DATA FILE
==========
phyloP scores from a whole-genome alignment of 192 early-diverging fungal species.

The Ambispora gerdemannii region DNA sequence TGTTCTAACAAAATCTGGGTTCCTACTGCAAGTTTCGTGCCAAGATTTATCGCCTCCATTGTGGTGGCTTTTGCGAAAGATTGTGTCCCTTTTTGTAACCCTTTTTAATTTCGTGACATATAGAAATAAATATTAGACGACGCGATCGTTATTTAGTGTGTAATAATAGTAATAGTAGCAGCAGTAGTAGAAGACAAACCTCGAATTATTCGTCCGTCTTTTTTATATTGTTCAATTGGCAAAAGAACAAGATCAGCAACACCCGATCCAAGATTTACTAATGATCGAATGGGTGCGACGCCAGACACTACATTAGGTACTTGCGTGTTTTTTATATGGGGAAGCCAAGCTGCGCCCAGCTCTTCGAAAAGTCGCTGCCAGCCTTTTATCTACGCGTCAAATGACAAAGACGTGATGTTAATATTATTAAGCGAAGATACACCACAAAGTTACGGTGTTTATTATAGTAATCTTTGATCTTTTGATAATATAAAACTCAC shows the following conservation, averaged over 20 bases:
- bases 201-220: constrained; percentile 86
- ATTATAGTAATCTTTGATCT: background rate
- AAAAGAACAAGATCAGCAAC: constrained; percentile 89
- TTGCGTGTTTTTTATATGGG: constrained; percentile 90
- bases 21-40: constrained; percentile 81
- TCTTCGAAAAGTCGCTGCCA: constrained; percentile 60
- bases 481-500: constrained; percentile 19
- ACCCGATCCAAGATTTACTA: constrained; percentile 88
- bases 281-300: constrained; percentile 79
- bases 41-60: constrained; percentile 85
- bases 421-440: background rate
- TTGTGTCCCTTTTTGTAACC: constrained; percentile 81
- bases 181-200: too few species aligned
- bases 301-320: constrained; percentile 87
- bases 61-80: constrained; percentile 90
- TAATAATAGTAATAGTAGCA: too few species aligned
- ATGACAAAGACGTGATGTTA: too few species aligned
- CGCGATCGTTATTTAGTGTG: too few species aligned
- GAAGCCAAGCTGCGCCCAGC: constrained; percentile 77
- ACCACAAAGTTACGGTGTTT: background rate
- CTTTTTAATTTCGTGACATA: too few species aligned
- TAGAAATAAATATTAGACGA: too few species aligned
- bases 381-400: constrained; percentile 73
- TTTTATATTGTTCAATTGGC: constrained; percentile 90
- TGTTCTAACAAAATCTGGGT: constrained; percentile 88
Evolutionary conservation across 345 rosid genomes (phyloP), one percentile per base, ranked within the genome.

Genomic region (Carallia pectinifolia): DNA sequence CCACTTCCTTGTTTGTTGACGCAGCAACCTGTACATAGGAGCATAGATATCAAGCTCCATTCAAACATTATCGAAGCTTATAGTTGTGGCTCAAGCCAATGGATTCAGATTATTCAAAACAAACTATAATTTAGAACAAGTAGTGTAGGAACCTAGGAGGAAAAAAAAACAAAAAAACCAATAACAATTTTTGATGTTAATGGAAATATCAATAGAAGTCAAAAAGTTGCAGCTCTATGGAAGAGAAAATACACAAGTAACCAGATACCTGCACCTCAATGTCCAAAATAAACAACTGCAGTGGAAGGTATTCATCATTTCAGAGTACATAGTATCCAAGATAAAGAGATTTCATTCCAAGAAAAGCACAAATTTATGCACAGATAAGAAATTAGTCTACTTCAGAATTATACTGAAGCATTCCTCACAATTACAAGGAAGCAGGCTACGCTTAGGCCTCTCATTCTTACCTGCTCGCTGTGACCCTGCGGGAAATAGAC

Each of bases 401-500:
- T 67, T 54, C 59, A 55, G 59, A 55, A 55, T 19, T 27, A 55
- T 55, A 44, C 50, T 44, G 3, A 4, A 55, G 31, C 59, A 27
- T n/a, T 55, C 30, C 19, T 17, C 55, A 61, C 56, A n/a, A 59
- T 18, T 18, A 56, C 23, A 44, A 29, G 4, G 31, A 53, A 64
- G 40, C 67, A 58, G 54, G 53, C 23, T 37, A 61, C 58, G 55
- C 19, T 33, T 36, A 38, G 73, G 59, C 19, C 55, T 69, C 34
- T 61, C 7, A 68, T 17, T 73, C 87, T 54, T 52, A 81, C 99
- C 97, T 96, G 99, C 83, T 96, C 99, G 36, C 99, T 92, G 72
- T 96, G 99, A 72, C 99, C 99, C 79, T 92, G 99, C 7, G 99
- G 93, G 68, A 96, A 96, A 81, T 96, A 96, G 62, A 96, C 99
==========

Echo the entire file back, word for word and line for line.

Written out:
phyloP scores from a whole-genome alignment of 192 early-diverging fungal species.

The Ambispora gerdemannii region DNA sequence TGTTCTAACAAAATCTGGGTTCCTACTGCAAGTTTCGTGCCAAGATTTATCGCCTCCATTGTGGTGGCTTTTGCGAAAGATTGTGTCCCTTTTTGTAACCCTTTTTAATTTCGTGACATATAGAAATAAATATTAGACGACGCGATCGTTATTTAGTGTGTAATAATAGTAATAGTAGCAGCAGTAGTAGAAGACAAACCTCGAATTATTCGTCCGTCTTTTTTATATTGTTCAATTGGCAAAAGAACAAGATCAGCAACACCCGATCCAAGATTTACTAATGATCGAATGGGTGCGACGCCAGACACTACATTAGGTACTTGCGTGTTTTTTATATGGGGAAGCCAAGCTGCGCCCAGCTCTTCGAAAAGTCGCTGCCAGCCTTTTATCTACGCGTCAAATGACAAAGACGTGATGTTAATATTATTAAGCGAAGATACACCACAAAGTTACGGTGTTTATTATAGTAATCTTTGATCTTTTGATAATATAAAACTCAC shows the following conservation, averaged over 20 bases:
- bases 201-220: constrained; percentile 86
- ATTATAGTAATCTTTGATCT: background rate
- AAAAGAACAAGATCAGCAAC: constrained; percentile 89
- TTGCGTGTTTTTTATATGGG: constrained; percentile 90
- bases 21-40: constrained; percentile 81
- TCTTCGAAAAGTCGCTGCCA: constrained; percentile 60
- bases 481-500: constrained; percentile 19
- ACCCGATCCAAGATTTACTA: constrained; percentile 88
- bases 281-300: constrained; percentile 79
- bases 41-60: constrained; percentile 85
- bases 421-440: background rate
- TTGTGTCCCTTTTTGTAACC: constrained; percentile 81
- bases 181-200: too few species aligned
- bases 301-320: constrained; percentile 87
- bases 61-80: constrained; percentile 90
- TAATAATAGTAATAGTAGCA: too few species aligned
- ATGACAAAGACGTGATGTTA: too few species aligned
- CGCGATCGTTATTTAGTGTG: too few species aligned
- GAAGCCAAGCTGCGCCCAGC: constrained; percentile 77
- ACCACAAAGTTACGGTGTTT: background rate
- CTTTTTAATTTCGTGACATA: too few species aligned
- TAGAAATAAATATTAGACGA: too few species aligned
- bases 381-400: constrained; percentile 73
- TTTTATATTGTTCAATTGGC: constrained; percentile 90
- TGTTCTAACAAAATCTGGGT: constrained; percentile 88
Evolutionary conservation across 345 rosid genomes (phyloP), one percentile per base, ranked within the genome.

Genomic region (Carallia pectinifolia): DNA sequence CCACTTCCTTGTTTGTTGACGCAGCAACCTGTACATAGGAGCATAGATATCAAGCTCCATTCAAACATTATCGAAGCTTATAGTTGTGGCTCAAGCCAATGGATTCAGATTATTCAAAACAAACTATAATTTAGAACAAGTAGTGTAGGAACCTAGGAGGAAAAAAAAACAAAAAAACCAATAACAATTTTTGATGTTAATGGAAATATCAATAGAAGTCAAAAAGTTGCAGCTCTATGGAAGAGAAAATACACAAGTAACCAGATACCTGCACCTCAATGTCCAAAATAAACAACTGCAGTGGAAGGTATTCATCATTTCAGAGTACATAGTATCCAAGATAAAGAGATTTCATTCCAAGAAAAGCACAAATTTATGCACAGATAAGAAATTAGTCTACTTCAGAATTATACTGAAGCATTCCTCACAATTACAAGGAAGCAGGCTACGCTTAGGCCTCTCATTCTTACCTGCTCGCTGTGACCCTGCGGGAAATAGAC

Each of bases 401-500:
- T 67, T 54, C 59, A 55, G 59, A 55, A 55, T 19, T 27, A 55
- T 55, A 44, C 50, T 44, G 3, A 4, A 55, G 31, C 59, A 27
- T n/a, T 55, C 30, C 19, T 17, C 55, A 61, C 56, A n/a, A 59
- T 18, T 18, A 56, C 23, A 44, A 29, G 4, G 31, A 53, A 64
- G 40, C 67, A 58, G 54, G 53, C 23, T 37, A 61, C 58, G 55
- C 19, T 33, T 36, A 38, G 73, G 59, C 19, C 55, T 69, C 34
- T 61, C 7, A 68, T 17, T 73, C 87, T 54, T 52, A 81, C 99
- C 97, T 96, G 99, C 83, T 96, C 99, G 36, C 99, T 92, G 72
- T 96, G 99, A 72, C 99, C 99, C 79, T 92, G 99, C 7, G 99
- G 93, G 68, A 96, A 96, A 81, T 96, A 96, G 62, A 96, C 99